You will be redirected back to your article in seconds

CAA China May Need to Remake the Talent Business Model

The rationale for the joint venture announced this week between Creative Artists Agency and China Media Capital is very much about growth. But to unlock that potential, CAA may need to change the way it normally works and adjust to China’s particular circumstances.

The partnership will see CAA fold its existing China activities into a new entity called CAA China. CMC will buy a stake in the new venture, as well as a strategic minority stake in the CAA parent company.

Neither party has disclosed the implied valuation of the new company or the size of CMC’s minority stake in CAA. Nor have they said whether CMC’s shares in CAA are new equity or existing shares being sold by a current investor.

But the new CAA China indisputably links up two powerhouses. CAA is majority-owned by TPG, a U.S. investment group with a wealth of interests in China. CMC boasts a portfolio of nearly 100 companies, including the multi-billion-dollar Dream Center entertainment hub being built in Shanghai, film and TV production companies, broadcast TV and Flagship entertainment, a film joint venture with Warner Bros.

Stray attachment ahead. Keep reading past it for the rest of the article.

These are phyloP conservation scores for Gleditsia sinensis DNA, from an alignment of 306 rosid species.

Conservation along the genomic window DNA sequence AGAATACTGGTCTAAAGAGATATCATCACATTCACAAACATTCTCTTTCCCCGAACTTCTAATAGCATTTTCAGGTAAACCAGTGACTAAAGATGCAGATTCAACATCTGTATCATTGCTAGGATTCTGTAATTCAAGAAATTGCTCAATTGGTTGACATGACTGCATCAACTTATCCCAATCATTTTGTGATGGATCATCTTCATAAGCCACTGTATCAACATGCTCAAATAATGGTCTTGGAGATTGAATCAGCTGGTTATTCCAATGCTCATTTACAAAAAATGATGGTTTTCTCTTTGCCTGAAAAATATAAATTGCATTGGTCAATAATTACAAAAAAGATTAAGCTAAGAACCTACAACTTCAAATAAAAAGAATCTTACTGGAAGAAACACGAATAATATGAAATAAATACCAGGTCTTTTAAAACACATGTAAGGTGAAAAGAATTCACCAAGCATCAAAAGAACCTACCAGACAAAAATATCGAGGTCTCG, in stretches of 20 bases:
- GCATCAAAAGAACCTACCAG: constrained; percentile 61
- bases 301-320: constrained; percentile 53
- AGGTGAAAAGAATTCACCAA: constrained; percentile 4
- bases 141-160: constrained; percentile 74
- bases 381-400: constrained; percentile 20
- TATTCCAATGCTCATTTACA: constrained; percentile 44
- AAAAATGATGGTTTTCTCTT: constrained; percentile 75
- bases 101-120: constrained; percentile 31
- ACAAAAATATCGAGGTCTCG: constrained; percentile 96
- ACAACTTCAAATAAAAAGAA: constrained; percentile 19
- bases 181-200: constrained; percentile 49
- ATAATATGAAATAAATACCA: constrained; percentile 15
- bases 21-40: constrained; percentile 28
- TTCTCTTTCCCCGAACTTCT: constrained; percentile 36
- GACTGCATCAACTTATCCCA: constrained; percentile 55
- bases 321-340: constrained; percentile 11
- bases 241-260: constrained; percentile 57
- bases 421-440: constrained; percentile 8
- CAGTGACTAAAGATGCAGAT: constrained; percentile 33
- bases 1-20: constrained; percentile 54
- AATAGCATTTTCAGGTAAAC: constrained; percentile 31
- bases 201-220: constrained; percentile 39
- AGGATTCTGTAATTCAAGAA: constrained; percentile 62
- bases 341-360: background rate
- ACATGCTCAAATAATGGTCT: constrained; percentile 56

CMC’s chairman, Li Ruigang, who joins CAA’s board, is a strategic thinker, prodigious dealmaker and probably the most connected Chinese businessman in Hollywood. His position in China’s ruling Communist Party will no doubt open doors for CAA China, especially as the new company scales up its operations.

With staff numbers currently at about two dozen, CAA China is much smaller than global management company IMG, which has some 70 staff in China, mostly focused on sports. “CAA China will progressively add additional senior management to help expand the business into new entertainment and sports areas,” the two founding companies said in a statement.

Current Beijing chief Jonah Greenberg will continue to lead the company’s efforts in motion pictures in China. Roeg Sutherland, co-head of CAA’s global film finance and sales group, will continue to lead the agency’s film finance business.

Up to now, CAA has focused its China operations on crossover talent (including Zhang Yimou, Lin Chi-ling, and Donnie Yen) and film finance, notably cross-border co-productions. But the more closely its works with CMC, the more CAA may need to modify its usual pure agency business model to fit with the realities on the ground in China.